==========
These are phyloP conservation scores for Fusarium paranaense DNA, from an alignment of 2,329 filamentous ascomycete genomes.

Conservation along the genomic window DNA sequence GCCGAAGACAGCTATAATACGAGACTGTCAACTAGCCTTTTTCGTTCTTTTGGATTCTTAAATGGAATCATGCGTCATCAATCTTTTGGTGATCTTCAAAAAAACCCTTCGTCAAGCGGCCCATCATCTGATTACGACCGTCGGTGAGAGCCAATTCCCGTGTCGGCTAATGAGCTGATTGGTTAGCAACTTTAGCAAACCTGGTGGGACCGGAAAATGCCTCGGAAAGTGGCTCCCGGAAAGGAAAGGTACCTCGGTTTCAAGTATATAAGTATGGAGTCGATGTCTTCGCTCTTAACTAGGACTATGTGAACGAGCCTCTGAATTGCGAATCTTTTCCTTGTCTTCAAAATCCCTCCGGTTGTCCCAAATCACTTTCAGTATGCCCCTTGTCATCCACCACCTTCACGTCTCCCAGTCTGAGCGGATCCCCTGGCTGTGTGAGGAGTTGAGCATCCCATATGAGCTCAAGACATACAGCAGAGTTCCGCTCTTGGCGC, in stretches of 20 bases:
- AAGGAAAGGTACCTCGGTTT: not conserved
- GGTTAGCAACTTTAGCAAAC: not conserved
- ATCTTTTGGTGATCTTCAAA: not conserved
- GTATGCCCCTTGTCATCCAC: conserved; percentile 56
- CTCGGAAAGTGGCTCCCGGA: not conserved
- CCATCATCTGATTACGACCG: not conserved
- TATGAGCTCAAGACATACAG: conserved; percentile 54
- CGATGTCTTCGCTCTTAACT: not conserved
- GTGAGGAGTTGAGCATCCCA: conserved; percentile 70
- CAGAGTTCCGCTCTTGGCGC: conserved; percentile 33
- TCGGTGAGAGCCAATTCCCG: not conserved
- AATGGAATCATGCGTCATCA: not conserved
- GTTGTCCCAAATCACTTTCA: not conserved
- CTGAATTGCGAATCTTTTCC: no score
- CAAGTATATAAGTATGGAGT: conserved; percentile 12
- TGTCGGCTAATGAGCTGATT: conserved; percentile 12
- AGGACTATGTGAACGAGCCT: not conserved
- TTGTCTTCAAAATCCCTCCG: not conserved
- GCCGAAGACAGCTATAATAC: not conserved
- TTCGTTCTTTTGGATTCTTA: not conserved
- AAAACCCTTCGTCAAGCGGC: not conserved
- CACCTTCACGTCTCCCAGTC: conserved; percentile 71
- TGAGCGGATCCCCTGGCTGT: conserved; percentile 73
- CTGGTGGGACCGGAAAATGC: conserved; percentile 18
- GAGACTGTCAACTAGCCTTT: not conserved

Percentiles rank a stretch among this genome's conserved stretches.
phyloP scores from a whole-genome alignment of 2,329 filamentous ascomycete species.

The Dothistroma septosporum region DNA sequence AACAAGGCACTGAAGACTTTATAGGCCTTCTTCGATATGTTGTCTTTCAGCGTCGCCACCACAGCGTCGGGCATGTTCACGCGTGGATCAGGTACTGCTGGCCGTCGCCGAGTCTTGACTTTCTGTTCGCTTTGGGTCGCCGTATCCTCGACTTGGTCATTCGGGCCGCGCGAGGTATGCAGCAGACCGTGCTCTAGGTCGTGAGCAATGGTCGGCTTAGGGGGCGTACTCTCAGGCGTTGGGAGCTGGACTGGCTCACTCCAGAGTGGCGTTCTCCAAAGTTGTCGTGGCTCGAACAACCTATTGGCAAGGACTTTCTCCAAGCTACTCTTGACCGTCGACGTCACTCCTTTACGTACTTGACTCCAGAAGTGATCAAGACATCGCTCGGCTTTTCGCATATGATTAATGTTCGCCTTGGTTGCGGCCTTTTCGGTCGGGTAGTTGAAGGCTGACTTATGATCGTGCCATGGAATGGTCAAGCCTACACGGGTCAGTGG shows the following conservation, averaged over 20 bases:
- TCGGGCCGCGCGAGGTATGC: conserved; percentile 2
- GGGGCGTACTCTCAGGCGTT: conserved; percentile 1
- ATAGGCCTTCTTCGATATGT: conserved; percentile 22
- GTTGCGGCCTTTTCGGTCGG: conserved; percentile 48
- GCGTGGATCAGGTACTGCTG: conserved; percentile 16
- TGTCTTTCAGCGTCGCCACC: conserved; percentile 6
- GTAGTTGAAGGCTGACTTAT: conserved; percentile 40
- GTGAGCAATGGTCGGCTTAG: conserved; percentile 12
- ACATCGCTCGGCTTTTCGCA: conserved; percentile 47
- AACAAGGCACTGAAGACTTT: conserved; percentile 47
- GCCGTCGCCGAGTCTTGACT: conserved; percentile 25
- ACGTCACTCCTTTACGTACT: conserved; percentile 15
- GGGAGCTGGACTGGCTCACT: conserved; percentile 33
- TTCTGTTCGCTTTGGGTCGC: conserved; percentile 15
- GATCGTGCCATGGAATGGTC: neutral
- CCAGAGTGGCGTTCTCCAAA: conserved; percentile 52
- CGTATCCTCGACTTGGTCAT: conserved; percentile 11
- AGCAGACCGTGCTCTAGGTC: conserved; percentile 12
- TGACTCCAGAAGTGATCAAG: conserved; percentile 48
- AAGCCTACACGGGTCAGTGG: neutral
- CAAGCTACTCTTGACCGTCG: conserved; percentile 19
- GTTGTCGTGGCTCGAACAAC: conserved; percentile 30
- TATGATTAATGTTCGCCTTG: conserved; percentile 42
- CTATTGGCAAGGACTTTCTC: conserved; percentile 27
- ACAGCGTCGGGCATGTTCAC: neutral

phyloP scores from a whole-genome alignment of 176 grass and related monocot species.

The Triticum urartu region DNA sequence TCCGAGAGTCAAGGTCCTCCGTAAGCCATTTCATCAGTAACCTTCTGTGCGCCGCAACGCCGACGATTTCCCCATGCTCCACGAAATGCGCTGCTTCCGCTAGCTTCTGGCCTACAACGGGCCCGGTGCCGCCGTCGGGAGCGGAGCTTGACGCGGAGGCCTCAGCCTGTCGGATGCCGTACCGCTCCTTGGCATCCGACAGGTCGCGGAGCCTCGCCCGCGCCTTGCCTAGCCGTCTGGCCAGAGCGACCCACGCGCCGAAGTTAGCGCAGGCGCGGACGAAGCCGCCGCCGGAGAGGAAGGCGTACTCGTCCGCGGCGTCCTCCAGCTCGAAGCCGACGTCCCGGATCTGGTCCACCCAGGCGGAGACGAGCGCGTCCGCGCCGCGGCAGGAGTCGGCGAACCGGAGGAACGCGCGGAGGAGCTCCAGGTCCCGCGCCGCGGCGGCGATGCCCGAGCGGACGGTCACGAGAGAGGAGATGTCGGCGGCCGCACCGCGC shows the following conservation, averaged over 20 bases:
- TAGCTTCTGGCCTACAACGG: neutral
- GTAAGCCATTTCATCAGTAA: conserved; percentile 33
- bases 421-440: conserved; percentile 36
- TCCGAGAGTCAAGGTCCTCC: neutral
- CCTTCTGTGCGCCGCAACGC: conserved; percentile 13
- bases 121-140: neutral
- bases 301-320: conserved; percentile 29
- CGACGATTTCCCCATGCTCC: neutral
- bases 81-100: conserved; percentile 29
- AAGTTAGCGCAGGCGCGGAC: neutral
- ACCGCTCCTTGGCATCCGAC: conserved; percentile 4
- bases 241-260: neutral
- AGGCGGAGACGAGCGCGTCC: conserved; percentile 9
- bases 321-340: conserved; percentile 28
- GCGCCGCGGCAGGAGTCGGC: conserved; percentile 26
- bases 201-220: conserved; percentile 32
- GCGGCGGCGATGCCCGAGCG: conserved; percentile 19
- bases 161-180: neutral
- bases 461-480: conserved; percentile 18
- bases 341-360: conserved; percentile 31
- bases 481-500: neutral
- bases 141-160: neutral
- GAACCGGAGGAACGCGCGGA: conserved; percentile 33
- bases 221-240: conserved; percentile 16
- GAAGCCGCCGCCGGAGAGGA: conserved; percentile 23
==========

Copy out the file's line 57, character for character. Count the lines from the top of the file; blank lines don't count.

The Triticum urartu region DNA sequence TCCGAGAGTCAAGGTCCTCCGTAAGCCATTTCATCAGTAACCTTCTGTGCGCCGCAACGCCGACGATTTCCCCATGCTCCACGAAATGCGCTGCTTCCGCTAGCTTCTGGCCTACAACGGGCCCGGTGCCGCCGTCGGGAGCGGAGCTTGACGCGGAGGCCTCAGCCTGTCGGATGCCGTACCGCTCCTTGGCATCCGACAGGTCGCGGAGCCTCGCCCGCGCCTTGCCTAGCCGTCTGGCCAGAGCGACCCACGCGCCGAAGTTAGCGCAGGCGCGGACGAAGCCGCCGCCGGAGAGGAAGGCGTACTCGTCCGCGGCGTCCTCCAGCTCGAAGCCGACGTCCCGGATCTGGTCCACCCAGGCGGAGACGAGCGCGTCCGCGCCGCGGCAGGAGTCGGCGAACCGGAGGAACGCGCGGAGGAGCTCCAGGTCCCGCGCCGCGGCGGCGATGCCCGAGCGGACGGTCACGAGAGAGGAGATGTCGGCGGCCGCACCGCGC shows the following conservation, averaged over 20 bases: